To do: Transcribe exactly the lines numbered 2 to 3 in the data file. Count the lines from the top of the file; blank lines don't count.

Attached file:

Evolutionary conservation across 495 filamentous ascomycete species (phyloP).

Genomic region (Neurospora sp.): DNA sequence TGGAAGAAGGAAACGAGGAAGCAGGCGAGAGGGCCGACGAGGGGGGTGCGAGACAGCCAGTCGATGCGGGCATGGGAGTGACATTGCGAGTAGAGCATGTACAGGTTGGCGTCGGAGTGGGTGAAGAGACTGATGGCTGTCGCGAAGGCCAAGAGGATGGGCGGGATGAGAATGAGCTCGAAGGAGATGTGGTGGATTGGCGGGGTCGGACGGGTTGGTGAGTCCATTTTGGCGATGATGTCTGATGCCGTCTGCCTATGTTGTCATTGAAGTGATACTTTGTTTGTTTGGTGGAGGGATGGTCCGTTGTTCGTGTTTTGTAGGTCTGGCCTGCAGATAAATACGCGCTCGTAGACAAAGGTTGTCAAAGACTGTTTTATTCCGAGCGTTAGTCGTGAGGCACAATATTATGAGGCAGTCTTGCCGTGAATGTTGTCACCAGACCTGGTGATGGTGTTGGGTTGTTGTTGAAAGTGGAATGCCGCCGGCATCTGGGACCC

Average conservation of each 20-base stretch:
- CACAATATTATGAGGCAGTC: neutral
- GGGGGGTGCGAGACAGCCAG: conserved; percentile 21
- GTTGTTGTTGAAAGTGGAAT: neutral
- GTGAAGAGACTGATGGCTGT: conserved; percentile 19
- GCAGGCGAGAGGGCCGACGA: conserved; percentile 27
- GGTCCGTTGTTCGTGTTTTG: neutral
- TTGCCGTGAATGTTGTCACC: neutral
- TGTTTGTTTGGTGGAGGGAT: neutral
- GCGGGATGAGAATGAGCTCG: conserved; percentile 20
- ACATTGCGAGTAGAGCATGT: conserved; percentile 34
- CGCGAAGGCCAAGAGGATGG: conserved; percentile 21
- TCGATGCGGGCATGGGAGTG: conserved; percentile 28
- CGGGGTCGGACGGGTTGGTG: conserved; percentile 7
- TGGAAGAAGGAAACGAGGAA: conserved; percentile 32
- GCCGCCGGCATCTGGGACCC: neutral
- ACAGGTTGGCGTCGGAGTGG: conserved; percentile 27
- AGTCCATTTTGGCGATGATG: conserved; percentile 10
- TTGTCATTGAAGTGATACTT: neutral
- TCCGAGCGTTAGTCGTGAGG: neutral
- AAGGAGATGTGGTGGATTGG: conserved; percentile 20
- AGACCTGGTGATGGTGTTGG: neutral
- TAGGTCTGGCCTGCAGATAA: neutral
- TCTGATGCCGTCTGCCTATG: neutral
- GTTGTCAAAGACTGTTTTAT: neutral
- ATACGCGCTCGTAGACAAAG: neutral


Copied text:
Genomic region (Neurospora sp.): DNA sequence TGGAAGAAGGAAACGAGGAAGCAGGCGAGAGGGCCGACGAGGGGGGTGCGAGACAGCCAGTCGATGCGGGCATGGGAGTGACATTGCGAGTAGAGCATGTACAGGTTGGCGTCGGAGTGGGTGAAGAGACTGATGGCTGTCGCGAAGGCCAAGAGGATGGGCGGGATGAGAATGAGCTCGAAGGAGATGTGGTGGATTGGCGGGGTCGGACGGGTTGGTGAGTCCATTTTGGCGATGATGTCTGATGCCGTCTGCCTATGTTGTCATTGAAGTGATACTTTGTTTGTTTGGTGGAGGGATGGTCCGTTGTTCGTGTTTTGTAGGTCTGGCCTGCAGATAAATACGCGCTCGTAGACAAAGGTTGTCAAAGACTGTTTTATTCCGAGCGTTAGTCGTGAGGCACAATATTATGAGGCAGTCTTGCCGTGAATGTTGTCACCAGACCTGGTGATGGTGTTGGGTTGTTGTTGAAAGTGGAATGCCGCCGGCATCTGGGACCC

Average conservation of each 20-base stretch: